1935-36 Muratti: Nope, Still not a Babe Ruth Card
The 1935-36 Muratti set is not only a rare issue here in the U.S., but it’s also often misunderstood. Many have incorrectly cited this set as a 216-card issue. It is also called a 1935 set. Both pieces of information, though, are not true.
In reality, the Muratti set spanned two years – 1935 and 1936. In addition, what most don’t know is that there are three separate series’. Series I (or Band I, as called on the cards written in German) included 216 cards. Series II had 288 and Series III, printed in 1936, had 216. Altogether, you get a total of 720 cards.
The set included all sorts of sports, focusing mostly on the Olympic games. A few, such as an American football card, are outliers. Three of the four major sports (basketball, football, and hockey) are all featured here. Ironically, though, it’s often cited for having a very important baseball card – one depicting Babe Ruth.
But while that has fooled a lot of collectors and even third party graders, the card doesn’t actually feature the Babe at all. I recently wrote about the Youth Companion stamp that was once believed to be Ruth (though it’s been since proven to feature Rube Marquard) and this is another incorrectly identified collectible.
The Babe Ruth ‘Myth’
The Ruth card is allegedly No. 26 in the first series. The card actually features a swimmer, Dorothy Poynton, and she’s the subject discussed.
Standing next to her is supposed to be Ruth, perhaps visiting at the Olympic games or during a training session. I mean, he was the Babe. He kind of just did what he wanted. The figure, if you look at the card, actually even resembles Ruth. Personally, I can see where the connection was made.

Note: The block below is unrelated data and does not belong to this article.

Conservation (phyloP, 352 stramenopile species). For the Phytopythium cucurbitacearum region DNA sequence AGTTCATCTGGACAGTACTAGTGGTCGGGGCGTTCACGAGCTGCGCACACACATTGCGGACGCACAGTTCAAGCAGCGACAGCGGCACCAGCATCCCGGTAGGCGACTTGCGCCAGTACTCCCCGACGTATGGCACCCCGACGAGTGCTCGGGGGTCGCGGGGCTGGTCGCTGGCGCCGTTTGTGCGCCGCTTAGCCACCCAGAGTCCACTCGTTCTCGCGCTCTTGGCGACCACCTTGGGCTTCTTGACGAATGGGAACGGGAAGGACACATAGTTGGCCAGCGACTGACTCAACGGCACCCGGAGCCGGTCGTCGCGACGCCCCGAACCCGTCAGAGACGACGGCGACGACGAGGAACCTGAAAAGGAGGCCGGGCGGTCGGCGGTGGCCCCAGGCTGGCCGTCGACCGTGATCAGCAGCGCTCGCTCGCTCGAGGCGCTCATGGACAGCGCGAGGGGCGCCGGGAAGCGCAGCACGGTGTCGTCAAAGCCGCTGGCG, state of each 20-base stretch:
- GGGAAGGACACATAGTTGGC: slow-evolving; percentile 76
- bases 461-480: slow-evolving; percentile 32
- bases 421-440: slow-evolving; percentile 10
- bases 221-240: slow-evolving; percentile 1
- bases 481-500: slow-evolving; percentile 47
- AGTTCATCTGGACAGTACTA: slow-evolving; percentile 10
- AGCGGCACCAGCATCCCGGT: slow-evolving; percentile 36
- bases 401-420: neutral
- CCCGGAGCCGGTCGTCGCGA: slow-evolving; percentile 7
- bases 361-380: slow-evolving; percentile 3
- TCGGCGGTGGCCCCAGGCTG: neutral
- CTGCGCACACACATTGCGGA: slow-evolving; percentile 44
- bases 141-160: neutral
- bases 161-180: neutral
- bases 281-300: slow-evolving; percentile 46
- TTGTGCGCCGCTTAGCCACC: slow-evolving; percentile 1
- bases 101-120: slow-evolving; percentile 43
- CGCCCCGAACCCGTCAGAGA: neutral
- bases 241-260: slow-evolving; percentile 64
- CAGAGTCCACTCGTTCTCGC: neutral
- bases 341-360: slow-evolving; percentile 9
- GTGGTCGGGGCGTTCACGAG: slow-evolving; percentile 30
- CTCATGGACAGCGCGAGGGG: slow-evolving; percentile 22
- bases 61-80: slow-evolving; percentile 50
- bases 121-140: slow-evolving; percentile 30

But, yeah, um, that ain’t him.
So who does the card feature? Actually, a trainer named Ernst Brandsten. We know that because here’s an actual image of Brandsten working with the swimmers wearing the exact same outfit.
But … How? I Mean, How?
There was an old episode of Andy Griffith where Aunt Bea is appalled to learn that the Battle of Mayberry was a fictional battle that never occurred. The reason for the outrage was that many people in the town supposedly had many relatives playing key roles in the battle so it was a source of pride. Her response to the news that it never happened?
‘How did such a crazy rumor get started, anyway?’
So what are the origins for this card being cited as a Ruth issue? Beats me. But stuff like this usually starts because sellers are trying to capitalize on a sale. Even if not done in a nefarious manner, someone, somewhere, just wanted to believe this was Ruth. He/she shared that thought with others and the idea spread. Soon, one card was graded as a legitimate Ruth issue. Then others. Before you know it, it’s out of control.
In my mind, it’s probably similar to what happened with the Youth Companion stamps. Someone made an assumption without looking into it and it was accepted as gospel.
Here’s the Problem
So fine, the card isn’t Ruth. Collectors just learn that it isn’t him and move on. Well, the problem with that philosophy is actually two-fold.